Mail Archives: djgpp/1997/08/31/12:15:52

Date: Sun, 31 Aug 1997 19:13:06 +0300 (IDT)
From: Eli Zaretskii <eliz AT is DOT elta DOT co DOT il>
To: Thomas Demmer <demmer AT LSTM DOT Ruhr-UNI-Bochum DOT De>
cc: djgpp AT delorie DOT com, IBEC23 AT cc DOT uab DOT es
Subject: Re: How coould I know if two files are the same?
In-Reply-To: <34068AA4.22A0D53E@LSTM.Ruhr-UNI-Bochum.De>
Message-ID: <Pine.SUN.3.91.970831190908.17131B-100000@is>
MIME-Version: 1.0

On Fri, 29 Aug 1997, Thomas Demmer wrote:

> Eli Zaretskii wrote:
> > Another way would be to call `stat' on both files and compare the
> > st_dev and st_ino members of struct stat: if both of them are
> > identical, the two names refer to the same file.
> I think this is not correct:
>  stat() invents inodes for networked drives, i.e. it
>  counts upwards from 65536. It remembers which filenames it has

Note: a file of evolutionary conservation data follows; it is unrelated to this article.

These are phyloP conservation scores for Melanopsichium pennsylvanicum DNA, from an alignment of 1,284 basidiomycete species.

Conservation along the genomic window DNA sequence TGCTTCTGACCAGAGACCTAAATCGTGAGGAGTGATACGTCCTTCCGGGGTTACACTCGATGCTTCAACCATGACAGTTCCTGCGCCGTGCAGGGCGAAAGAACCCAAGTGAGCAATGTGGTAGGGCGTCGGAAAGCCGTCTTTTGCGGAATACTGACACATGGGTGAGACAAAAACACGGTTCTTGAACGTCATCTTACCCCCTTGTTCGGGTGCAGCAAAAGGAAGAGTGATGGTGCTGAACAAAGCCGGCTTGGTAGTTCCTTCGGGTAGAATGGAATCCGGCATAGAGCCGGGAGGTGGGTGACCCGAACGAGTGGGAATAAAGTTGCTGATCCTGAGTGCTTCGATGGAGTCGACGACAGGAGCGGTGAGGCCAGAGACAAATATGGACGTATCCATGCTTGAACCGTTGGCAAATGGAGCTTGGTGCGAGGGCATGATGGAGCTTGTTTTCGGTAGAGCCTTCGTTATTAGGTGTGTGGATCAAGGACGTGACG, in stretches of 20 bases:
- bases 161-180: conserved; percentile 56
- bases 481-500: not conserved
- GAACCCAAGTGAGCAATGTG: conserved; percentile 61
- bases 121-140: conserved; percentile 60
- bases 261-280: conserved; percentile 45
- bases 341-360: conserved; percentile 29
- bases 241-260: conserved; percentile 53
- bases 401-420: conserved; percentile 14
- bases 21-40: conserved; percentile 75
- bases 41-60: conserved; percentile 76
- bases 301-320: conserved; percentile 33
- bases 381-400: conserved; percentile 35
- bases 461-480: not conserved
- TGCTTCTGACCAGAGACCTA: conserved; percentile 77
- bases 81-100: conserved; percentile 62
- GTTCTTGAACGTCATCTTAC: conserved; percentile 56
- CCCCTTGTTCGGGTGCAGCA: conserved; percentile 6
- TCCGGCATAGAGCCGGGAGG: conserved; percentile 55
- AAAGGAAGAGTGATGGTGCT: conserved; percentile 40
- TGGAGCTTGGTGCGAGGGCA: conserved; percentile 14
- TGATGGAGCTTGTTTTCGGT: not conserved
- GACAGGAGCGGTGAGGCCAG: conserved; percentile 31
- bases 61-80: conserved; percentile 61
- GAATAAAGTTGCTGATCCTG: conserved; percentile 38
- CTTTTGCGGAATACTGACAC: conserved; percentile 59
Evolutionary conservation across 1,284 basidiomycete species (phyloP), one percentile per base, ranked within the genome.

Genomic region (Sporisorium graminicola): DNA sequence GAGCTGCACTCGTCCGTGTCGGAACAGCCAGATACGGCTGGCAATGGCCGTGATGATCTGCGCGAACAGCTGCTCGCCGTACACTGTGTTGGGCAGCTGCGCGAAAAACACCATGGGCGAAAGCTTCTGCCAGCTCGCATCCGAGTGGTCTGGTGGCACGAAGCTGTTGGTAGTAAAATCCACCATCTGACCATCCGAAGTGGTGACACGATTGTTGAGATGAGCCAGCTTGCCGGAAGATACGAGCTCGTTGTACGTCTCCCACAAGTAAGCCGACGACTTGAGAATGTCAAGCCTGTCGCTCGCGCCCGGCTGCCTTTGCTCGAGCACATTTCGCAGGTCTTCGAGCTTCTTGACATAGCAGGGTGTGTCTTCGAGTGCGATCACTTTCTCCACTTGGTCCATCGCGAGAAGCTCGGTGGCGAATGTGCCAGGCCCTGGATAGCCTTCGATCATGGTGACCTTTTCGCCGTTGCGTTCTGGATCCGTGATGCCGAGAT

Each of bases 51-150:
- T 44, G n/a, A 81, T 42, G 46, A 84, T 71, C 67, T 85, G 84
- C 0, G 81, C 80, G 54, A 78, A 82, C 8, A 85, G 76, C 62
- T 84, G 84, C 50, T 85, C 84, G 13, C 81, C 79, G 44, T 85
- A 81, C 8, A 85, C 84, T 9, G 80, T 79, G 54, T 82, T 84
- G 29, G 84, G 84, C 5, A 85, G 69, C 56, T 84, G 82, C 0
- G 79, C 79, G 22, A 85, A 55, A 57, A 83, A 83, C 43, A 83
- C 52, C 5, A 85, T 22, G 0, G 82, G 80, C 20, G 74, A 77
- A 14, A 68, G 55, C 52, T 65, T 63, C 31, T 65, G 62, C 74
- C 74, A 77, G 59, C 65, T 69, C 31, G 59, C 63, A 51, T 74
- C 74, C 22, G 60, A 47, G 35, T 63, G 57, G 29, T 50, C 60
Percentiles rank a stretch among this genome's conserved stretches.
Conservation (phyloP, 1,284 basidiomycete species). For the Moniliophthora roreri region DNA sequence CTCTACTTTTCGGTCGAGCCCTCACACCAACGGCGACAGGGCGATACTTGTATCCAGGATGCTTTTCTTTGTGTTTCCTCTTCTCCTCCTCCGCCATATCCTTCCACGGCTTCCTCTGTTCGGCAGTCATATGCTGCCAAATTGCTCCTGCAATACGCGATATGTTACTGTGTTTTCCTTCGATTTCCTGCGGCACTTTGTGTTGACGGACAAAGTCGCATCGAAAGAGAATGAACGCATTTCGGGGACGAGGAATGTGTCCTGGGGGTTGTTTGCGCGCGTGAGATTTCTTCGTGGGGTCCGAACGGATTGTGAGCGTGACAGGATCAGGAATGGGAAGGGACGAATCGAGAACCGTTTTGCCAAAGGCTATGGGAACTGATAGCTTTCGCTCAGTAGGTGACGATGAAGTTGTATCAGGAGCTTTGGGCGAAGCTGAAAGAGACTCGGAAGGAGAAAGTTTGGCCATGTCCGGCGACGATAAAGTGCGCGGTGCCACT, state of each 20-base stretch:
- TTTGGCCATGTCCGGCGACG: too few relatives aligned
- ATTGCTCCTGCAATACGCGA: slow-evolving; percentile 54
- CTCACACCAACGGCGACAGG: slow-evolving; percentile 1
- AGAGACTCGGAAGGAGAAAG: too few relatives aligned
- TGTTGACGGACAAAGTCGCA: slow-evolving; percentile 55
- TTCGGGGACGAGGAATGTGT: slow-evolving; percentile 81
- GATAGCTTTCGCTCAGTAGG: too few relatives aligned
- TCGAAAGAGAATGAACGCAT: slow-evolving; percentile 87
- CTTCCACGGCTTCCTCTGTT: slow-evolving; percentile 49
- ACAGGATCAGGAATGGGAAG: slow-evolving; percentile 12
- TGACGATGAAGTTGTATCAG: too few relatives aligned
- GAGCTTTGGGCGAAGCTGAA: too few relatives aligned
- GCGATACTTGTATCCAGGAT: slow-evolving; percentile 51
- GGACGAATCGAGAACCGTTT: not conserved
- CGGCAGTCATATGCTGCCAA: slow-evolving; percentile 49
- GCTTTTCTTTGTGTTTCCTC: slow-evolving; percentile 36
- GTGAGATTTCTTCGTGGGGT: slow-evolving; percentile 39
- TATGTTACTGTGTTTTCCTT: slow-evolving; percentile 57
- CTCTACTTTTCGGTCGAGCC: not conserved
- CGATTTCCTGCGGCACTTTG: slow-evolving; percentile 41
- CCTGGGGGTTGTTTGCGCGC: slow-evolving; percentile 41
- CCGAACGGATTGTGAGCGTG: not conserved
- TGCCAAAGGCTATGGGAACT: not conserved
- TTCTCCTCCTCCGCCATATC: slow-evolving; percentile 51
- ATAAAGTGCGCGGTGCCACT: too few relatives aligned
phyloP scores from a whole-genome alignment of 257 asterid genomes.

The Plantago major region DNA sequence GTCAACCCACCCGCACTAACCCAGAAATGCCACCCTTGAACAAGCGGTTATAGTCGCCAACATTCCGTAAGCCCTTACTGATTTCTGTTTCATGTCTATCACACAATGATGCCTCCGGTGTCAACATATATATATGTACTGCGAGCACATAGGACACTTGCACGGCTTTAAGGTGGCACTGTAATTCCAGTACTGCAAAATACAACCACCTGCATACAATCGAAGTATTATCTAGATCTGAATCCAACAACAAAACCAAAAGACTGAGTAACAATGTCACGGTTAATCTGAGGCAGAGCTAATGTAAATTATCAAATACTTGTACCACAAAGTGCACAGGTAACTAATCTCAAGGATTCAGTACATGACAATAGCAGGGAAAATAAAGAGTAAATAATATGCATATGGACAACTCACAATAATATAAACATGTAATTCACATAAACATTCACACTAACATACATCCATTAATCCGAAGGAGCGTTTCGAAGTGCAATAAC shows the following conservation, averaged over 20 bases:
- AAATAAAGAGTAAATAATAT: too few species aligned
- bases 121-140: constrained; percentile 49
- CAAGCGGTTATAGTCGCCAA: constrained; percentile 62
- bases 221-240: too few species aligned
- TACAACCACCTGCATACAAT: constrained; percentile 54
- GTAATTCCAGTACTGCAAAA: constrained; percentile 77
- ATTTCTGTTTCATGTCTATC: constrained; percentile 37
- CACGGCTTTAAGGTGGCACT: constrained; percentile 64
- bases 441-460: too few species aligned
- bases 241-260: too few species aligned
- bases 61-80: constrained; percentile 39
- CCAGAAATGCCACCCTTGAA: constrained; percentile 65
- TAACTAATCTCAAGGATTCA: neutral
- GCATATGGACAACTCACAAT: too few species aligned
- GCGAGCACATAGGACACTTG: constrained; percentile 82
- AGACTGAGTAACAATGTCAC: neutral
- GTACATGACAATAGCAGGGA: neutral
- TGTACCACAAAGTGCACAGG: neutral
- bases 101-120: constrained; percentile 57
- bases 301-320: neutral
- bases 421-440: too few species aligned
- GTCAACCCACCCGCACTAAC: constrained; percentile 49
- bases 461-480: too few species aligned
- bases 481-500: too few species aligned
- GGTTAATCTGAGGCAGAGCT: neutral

>  seen before, so that two calls to stat() with the identical
>  name yields identical results. In the example above, however, 
>  the names are not identical. 

`stat' remembers the name as it was returned by `_truename', otherwise
even "m:foo" and "m:/dir/subdir/foo" would not yield the same inode. 
Since `_truename' is supposed to return UNCs in the case of networked 
drives, `stat' should indeed work as I described.

> What should work is something like
>   _fixpath(fn1, fixed_fn1);
>   _fixpath(fn2, fixed_fn2);
>   _truename(fixed_fn1,canon_path1);
>   _truename(fixed_fn2,canon_path2);

`_truename' doesn't need `_fixpath' to be called before it, it does all 
the work itself.

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